As a woman of a certain age, I’m starting to give more thought to how I’ve lived my life so far and how I want to live it going forward. Whilst I am not yet retirement age, prioritizing what stays and what goes matters. My mother died just a month before her 51st birthday. At 44, I’m keenly aware that longevity is not guaranteed. I also find myself constantly questioning how true to who I am the life I live in the Washington, D.C. area is.
I was born in Zimbabwe (formerly known as Rhodesia), in southern Africa. I grew up in England from the age of 7 until I moved to the United States at 36. As one of an estimated 170 million members of the African Diaspora—people of African origin who are scattered across the world—feeling more connected to my ‘African-ness’ is increasingly more important for me.
As I have travelled to a handful of countries over the years, mostly for family funerals and weddings and sometimes for work, I am always struck by how different being in Africa feels in real life compared to what you hear or read in the media.
After losing both parents four months apart, I instinctively knew that I had to go ‘home’ to Zimbabwe, if I was ever to heal. As luck would have it, the universe moved to meet me. Quite by accident I found a great job that allowed me to spend what I still consider the best two years of my life, living and working in the capital city, Harare.
That experience and working in international development, has made me increasingly intolerant of the limited stories we hear about the countries in and people from Africa. Even in the age of social media, when it is easier than ever to learn about people and places beyond our own doorsteps, Africa is still talked about as if it is a country!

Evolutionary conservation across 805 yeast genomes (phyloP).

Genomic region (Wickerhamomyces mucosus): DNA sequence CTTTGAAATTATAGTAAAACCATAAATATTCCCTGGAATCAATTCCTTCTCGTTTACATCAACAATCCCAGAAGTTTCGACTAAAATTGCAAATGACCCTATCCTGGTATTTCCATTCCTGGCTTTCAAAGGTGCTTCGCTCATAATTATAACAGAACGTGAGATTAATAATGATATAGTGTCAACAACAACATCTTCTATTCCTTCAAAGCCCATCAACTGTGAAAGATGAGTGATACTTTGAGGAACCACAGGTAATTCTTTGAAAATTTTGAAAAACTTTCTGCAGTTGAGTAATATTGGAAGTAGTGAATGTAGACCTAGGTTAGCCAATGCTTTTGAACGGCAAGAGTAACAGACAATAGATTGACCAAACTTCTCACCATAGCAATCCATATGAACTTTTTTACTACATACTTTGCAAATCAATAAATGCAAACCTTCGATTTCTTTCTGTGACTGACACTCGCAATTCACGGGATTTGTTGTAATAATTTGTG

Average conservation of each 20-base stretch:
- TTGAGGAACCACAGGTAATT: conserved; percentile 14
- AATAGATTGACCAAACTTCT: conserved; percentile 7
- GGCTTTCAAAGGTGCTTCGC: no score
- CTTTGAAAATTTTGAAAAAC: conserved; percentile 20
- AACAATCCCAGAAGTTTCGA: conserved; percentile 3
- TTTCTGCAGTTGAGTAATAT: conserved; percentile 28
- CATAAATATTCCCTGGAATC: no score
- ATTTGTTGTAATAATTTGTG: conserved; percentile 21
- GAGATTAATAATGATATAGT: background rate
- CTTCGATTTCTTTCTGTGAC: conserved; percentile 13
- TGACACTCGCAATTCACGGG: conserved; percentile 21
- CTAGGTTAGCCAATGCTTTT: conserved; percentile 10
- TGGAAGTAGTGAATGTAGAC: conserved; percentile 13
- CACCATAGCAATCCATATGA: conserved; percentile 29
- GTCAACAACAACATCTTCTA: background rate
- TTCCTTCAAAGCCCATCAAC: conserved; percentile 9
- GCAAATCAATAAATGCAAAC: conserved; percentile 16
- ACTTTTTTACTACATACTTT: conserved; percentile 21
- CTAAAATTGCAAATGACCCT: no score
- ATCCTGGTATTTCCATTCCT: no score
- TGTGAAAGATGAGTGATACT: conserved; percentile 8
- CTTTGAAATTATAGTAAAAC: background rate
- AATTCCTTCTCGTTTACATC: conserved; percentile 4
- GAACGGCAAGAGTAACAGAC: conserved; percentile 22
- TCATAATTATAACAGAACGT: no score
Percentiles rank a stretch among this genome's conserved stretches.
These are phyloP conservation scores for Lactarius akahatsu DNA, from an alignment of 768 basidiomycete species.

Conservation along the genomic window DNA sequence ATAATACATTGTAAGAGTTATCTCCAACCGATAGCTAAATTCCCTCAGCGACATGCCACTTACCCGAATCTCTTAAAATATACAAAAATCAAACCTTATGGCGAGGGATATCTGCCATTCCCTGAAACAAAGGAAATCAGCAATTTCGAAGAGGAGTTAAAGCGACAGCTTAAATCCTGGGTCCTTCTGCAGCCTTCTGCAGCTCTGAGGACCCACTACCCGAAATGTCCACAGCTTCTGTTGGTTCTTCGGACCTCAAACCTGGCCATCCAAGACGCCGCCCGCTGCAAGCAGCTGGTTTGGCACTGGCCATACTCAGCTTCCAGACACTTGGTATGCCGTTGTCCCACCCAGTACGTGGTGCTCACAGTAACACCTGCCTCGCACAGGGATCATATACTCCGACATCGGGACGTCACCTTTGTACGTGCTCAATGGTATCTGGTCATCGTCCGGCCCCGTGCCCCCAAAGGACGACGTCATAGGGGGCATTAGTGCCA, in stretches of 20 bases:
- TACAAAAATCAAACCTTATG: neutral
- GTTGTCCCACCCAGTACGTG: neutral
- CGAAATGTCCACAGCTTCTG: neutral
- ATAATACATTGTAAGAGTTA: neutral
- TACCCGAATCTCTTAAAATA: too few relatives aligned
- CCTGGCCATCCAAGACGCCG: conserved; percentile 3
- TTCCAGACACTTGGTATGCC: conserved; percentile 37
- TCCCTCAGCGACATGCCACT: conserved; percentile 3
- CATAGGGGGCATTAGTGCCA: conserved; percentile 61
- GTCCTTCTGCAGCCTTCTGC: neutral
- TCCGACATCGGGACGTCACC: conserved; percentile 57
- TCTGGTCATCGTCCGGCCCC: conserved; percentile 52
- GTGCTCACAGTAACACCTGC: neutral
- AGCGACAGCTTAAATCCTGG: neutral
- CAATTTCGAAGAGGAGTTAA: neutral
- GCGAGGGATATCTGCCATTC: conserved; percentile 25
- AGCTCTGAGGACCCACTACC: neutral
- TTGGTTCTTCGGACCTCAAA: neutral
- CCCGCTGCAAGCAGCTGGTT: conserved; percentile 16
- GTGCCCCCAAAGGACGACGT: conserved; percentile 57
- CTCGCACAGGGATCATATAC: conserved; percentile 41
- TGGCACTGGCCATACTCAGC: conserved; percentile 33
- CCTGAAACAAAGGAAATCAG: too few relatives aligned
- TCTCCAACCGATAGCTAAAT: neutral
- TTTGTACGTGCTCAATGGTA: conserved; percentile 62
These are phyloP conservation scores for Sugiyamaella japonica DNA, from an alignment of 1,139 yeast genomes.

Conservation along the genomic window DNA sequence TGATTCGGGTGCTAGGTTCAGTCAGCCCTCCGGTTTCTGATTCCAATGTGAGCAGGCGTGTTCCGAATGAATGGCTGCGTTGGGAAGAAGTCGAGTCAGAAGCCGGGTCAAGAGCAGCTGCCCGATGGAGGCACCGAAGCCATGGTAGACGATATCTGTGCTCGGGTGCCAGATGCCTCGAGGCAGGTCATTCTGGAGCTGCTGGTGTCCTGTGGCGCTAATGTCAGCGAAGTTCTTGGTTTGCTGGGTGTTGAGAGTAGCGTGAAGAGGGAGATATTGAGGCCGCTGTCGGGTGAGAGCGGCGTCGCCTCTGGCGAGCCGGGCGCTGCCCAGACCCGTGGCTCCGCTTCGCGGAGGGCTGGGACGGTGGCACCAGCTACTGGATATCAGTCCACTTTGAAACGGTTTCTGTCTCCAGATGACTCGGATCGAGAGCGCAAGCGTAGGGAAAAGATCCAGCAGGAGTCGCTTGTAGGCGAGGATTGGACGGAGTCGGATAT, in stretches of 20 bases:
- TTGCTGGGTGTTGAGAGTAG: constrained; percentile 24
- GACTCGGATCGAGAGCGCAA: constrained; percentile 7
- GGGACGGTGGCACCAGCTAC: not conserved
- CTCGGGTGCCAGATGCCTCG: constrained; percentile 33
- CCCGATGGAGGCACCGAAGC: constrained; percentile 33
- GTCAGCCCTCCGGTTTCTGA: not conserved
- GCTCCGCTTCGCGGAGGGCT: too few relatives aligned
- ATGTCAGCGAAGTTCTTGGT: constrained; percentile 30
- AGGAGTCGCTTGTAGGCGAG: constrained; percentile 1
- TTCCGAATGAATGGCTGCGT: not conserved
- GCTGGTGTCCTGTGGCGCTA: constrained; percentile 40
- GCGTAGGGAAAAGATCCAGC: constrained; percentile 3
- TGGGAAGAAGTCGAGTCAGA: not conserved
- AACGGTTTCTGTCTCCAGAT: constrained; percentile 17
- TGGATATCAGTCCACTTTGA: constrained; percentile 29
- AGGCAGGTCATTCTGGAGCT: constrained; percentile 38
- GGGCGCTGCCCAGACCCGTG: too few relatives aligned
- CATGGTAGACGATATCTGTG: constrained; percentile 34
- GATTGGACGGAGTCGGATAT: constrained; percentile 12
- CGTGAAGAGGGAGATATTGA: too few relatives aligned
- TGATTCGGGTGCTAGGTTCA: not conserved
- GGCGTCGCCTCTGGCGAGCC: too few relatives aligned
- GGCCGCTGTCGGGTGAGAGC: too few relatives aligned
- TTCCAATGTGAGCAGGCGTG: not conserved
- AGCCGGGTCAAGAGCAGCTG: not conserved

If countries in Europe are called by their names—France, Spain, Italy, Germany; and even their cities get a name check—Paris, Madrid, Rome, Berlin, then surely we can extend the same courtesy to Africa. Far from being a country, it is the second-largest and second-most-populous continent. What makes Africa really fascinating is that as rich as it is in natural resources—from diamonds and gold to coffee and oil—it is also home to some of the world’s poorest people.
I have decided to stop complaining and to do something about my pet peeve—by visiting all 54 countries in Africa; and documenting each one in images and a few words.
Last December I made the first stop on journey to peel away the outdated narratives about the continent that I grew up with, at Cape Agulhas—the southernmost point of Africa. The area boasts rich plant biodiversity and birds with very interesting names—the Cape Sugarbird, the Hottentot Buttonquail and the Southern Tchagara, to name a few. It is also where the Atlantic and Indian oceans meet. (Top photo: The dividing line between the Atlantic and the Indian oceans, at Cape Agulhas. Photo credit: CC BY-SA 2.0)
Cape Agulhas, in South Africa (Credit: @jsib)
Cape Agulhas is in the Western Cape province of South Africa, which is more widely known for Robben Island, where Nelson Mandela spent 27 years in prison, on his Long Walk to Freedom.
As I make my way across the continent, I am excited to see what each stop will reveal. The stories I see, hear and have the privilege to capture and share may not make global headlines but each one is a beautiful thread in the rich tapestry that is Africa’s story.